Once again I link to Brendan O’Neill, Chief Political Writer at Spiked, a publication that increasingly seems to me just about the only sane and brave outpost out there. “The climate witch trials”, an excerpt from O’Neill’s new book A Heretic’s Manifesto, ingeniously frames climate orthodoxy within medieval witch hunts. Towards the end, O’Neill laments:
Since the 1960s, the intellectual classes have been pondering the ‘social construction’ of scientific truth. The Social Construction of Reality, by Peter L Berger and Thomas Luckmann, was published way back in 1966. French philosopher Bruno Latour was fawned over on campuses across the West for his theories on ‘the social construction of scientific facts’. Feminist philosopher Judith Butler thinks even biological sex is a social construct. Meanwhile, the cry goes up to ‘decolonise the science curriculum’, to weave ‘Indigenous Witch-Finding knowledge’ — an equally valid way of knowing, apparently — into scientific discussion.
Everywhere science is picked apart, dismantled, relativised, often in a way that undermines the entire project of scientific inquiry and its important search for knowledge. But climate-change science is never socially deconstructed. It is sacralised, made utterly unimpeachable, put beyond the grubby questioning of both the layman and the expert.
At the Jerusalem Institute for Strategy and Security, Eran Lerman has written a number of times of Israel’s burgeoning relationships with Greece and Cyprus. Happy happy days!
Saturday, August 5th, 2023
Israel will sell missile defense to Finland. May ties between these two successful small countries (both have their own tags on my site) deepen no end.
Friday, August 4th, 2023
I might as well start addressing my thoughts as my Michael Linds because they appear to be one and the same:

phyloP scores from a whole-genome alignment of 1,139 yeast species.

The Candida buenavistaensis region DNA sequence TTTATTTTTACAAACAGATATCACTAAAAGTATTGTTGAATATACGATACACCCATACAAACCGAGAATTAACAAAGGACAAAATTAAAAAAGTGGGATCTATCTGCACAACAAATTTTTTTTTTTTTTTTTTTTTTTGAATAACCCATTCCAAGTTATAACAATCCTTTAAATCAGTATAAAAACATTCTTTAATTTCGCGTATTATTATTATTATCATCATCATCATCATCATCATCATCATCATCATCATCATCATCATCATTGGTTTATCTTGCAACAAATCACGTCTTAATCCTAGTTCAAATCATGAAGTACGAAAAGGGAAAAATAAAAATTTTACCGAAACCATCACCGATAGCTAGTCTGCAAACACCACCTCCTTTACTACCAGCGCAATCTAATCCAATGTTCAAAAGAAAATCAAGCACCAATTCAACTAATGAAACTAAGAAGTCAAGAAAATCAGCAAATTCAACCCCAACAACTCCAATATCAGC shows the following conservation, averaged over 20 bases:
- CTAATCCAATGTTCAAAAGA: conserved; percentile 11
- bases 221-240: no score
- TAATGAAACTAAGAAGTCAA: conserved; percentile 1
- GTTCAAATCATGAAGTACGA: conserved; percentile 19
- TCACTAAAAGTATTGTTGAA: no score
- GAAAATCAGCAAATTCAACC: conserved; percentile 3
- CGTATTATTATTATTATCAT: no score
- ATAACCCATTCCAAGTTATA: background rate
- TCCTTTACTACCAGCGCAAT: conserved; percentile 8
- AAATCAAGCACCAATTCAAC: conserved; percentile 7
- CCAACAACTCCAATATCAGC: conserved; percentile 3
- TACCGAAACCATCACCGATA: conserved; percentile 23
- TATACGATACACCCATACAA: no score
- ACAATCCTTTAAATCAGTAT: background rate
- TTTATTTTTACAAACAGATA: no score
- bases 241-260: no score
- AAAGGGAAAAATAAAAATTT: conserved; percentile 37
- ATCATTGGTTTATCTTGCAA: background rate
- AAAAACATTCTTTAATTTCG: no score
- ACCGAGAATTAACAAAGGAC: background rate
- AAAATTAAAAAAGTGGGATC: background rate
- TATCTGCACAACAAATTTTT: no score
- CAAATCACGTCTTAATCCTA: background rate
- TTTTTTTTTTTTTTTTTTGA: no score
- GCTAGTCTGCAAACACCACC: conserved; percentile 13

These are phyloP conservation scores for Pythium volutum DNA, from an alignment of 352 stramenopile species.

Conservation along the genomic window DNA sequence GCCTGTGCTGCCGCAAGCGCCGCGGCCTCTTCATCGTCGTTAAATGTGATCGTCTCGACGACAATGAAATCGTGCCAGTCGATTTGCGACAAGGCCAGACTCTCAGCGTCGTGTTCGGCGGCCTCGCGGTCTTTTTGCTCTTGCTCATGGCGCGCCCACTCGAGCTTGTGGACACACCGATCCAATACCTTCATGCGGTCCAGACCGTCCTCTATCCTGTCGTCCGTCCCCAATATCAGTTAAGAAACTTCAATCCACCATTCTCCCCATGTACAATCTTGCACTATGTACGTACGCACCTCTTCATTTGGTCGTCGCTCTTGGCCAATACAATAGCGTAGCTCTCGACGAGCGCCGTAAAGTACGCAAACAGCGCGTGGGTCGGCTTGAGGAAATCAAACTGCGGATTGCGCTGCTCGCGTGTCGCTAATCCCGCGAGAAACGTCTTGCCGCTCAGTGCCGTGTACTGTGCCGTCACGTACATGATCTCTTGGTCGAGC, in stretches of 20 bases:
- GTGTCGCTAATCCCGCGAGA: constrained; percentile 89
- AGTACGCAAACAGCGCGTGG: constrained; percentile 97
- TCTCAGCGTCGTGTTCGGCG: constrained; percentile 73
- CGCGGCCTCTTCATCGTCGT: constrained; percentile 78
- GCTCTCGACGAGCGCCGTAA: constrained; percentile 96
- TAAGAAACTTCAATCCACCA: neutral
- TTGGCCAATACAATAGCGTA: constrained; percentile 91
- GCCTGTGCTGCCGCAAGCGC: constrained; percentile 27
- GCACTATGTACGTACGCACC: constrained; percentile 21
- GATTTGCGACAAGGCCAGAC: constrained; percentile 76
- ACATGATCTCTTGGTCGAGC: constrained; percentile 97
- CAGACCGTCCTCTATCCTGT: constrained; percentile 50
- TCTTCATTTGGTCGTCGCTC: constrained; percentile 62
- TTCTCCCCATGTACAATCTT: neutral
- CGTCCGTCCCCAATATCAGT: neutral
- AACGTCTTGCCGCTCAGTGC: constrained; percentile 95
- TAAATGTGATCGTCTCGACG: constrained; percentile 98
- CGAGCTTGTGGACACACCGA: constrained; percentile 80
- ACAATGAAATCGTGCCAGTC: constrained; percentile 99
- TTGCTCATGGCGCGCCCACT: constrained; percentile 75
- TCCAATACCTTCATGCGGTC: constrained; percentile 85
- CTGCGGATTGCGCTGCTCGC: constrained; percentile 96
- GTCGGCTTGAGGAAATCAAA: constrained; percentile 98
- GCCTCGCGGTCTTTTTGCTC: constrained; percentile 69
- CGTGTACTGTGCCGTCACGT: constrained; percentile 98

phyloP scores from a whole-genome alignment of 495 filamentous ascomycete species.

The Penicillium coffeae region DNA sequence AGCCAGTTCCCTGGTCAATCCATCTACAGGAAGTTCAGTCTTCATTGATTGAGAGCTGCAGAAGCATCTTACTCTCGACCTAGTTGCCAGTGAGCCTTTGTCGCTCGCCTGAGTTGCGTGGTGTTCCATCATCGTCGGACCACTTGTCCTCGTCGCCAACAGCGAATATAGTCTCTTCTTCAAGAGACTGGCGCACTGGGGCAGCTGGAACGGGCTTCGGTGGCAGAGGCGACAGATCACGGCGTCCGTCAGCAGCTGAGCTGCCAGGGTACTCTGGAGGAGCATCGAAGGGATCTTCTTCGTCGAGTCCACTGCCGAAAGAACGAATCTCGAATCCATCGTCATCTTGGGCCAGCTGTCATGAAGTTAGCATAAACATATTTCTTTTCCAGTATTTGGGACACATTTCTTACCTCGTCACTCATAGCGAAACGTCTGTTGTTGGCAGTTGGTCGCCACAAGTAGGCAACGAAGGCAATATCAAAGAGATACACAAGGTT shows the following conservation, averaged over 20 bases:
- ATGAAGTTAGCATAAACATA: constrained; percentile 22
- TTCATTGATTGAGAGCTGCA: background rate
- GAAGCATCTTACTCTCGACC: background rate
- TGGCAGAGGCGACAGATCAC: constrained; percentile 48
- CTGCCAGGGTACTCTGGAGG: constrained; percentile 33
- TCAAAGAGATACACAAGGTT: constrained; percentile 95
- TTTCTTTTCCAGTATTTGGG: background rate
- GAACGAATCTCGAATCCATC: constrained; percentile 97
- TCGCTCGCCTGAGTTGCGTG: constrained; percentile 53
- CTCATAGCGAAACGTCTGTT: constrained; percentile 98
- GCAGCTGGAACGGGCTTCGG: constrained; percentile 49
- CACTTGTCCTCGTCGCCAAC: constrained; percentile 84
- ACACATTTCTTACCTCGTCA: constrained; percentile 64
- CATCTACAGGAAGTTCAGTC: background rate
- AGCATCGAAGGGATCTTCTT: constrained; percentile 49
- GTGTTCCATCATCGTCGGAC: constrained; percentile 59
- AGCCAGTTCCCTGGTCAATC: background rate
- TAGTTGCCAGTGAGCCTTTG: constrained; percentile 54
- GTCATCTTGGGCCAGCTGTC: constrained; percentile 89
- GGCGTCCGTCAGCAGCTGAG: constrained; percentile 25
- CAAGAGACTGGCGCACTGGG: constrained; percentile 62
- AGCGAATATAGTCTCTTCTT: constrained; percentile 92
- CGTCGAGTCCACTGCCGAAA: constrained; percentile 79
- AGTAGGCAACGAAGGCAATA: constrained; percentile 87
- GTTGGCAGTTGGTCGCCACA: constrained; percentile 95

Most of what is called “progressivism” today is really transgressivism.
Michael Lind, The Culture of Transgression
Thursday, August 3rd, 2023
At the Foundation for the Defense of Democracies, Tony Badran provides bracing clarity on the Biden Administration’s inimical posture in Lebanon, fallout from the ongoing preposterousness that an accommodation can be reached with the horrendous Iranian mullahs.
Each time Hezbollah provokes, the U.S. reliably steps in to “mediate” between the terror group and Israel, with the goal of “stabilizing Lebanon.” Needless to say, the Israeli role is strictly to make concessions in the framework of a U.S.-brokered agreement, at the risk of displeasing its American patron. Hezbollah, meanwhile, knows that the structure of this Kabuki performance prohibits Israel from retaliating, making its provocations more or less risk-free — especially given the fact that the “Lebanese state” is a fiction.
When the Israel–Lebanon maritime deal went through, I thought: this will bring Bibi back to power; the average Israeli will correctly perceive the deal as a dangerous sell-out by Lapid and vote for no more of it.
At the Gatestone Institute by Turkish journalist Uzay Bulut, a tour de force survey of other nations while Israel suffers the calumny of being called a racist state.
Sunday, July 30th, 2023
Reverse Shot’s review by Vikram Murthi does justice to Asteroid City, which I acknowledge despite not much liking the movie, which does feel a churlish and scummy thing to say about such an exquisite work.
Thursday, July 27th, 2023
Tuesday, July 25th, 2023
The increasingly invaluable Walter Russell Mead ventures beyond foreign policy: